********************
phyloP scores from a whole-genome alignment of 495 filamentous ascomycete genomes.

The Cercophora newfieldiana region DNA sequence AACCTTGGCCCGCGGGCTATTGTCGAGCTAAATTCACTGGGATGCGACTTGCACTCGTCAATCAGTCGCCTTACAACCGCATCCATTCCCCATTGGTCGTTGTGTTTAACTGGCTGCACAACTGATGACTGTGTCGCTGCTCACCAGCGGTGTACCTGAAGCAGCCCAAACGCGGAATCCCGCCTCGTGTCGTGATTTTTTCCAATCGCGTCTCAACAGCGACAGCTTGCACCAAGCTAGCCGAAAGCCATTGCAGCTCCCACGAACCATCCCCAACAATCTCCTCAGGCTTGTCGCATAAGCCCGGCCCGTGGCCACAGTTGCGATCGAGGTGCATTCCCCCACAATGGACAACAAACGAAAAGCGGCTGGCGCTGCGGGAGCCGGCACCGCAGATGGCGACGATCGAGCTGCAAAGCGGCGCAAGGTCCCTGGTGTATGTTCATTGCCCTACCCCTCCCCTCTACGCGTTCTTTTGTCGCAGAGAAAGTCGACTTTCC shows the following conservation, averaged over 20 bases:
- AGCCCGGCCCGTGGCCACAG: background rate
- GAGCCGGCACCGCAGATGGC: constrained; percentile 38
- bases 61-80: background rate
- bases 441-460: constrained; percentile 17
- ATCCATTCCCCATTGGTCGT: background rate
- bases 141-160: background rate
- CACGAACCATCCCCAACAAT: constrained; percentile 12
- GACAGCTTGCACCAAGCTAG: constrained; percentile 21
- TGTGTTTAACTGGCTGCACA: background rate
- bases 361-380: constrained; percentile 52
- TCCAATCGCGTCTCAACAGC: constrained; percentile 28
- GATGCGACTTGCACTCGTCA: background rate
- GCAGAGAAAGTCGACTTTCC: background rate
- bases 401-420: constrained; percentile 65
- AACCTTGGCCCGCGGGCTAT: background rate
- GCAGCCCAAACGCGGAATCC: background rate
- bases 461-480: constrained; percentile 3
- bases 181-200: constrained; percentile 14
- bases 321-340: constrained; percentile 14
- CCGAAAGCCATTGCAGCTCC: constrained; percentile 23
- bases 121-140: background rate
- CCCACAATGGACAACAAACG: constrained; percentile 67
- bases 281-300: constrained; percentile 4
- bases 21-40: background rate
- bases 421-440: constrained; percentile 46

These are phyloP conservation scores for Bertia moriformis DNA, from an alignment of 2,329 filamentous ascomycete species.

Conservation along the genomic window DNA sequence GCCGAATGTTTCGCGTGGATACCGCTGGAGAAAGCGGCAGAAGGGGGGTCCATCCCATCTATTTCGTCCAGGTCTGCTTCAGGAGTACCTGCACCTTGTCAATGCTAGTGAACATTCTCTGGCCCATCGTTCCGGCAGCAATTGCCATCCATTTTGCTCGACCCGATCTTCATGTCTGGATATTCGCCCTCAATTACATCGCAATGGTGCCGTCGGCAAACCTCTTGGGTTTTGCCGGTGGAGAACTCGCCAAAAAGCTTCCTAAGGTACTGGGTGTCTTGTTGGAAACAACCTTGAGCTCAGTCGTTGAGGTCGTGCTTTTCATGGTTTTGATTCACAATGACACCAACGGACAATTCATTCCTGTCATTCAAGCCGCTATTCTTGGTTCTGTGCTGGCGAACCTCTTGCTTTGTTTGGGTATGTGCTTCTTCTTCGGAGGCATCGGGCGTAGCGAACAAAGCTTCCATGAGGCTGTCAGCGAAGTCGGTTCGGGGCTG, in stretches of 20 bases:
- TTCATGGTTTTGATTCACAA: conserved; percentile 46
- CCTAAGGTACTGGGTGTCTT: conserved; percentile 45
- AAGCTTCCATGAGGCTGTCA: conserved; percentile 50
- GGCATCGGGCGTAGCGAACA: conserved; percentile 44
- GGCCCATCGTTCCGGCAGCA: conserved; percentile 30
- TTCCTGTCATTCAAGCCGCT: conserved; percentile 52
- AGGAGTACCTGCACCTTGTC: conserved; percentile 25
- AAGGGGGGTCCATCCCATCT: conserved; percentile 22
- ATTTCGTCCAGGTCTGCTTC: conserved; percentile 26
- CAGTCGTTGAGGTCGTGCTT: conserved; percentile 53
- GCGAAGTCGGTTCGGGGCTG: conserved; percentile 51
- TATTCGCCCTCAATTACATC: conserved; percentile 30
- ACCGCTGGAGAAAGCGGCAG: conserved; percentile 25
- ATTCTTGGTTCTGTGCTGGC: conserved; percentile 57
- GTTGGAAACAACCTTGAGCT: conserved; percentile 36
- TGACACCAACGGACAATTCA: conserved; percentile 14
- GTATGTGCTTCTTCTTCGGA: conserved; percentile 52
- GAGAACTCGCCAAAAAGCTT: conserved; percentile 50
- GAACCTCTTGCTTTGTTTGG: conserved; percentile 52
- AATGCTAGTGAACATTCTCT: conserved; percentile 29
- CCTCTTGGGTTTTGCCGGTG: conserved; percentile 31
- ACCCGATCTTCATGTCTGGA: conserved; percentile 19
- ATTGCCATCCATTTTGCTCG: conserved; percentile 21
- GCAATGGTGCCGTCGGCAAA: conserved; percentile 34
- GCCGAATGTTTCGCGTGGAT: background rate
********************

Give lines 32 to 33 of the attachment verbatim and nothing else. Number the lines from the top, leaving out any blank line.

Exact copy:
- AAGCTTCCATGAGGCTGTCA: conserved; percentile 50
- GGCATCGGGCGTAGCGAACA: conserved; percentile 44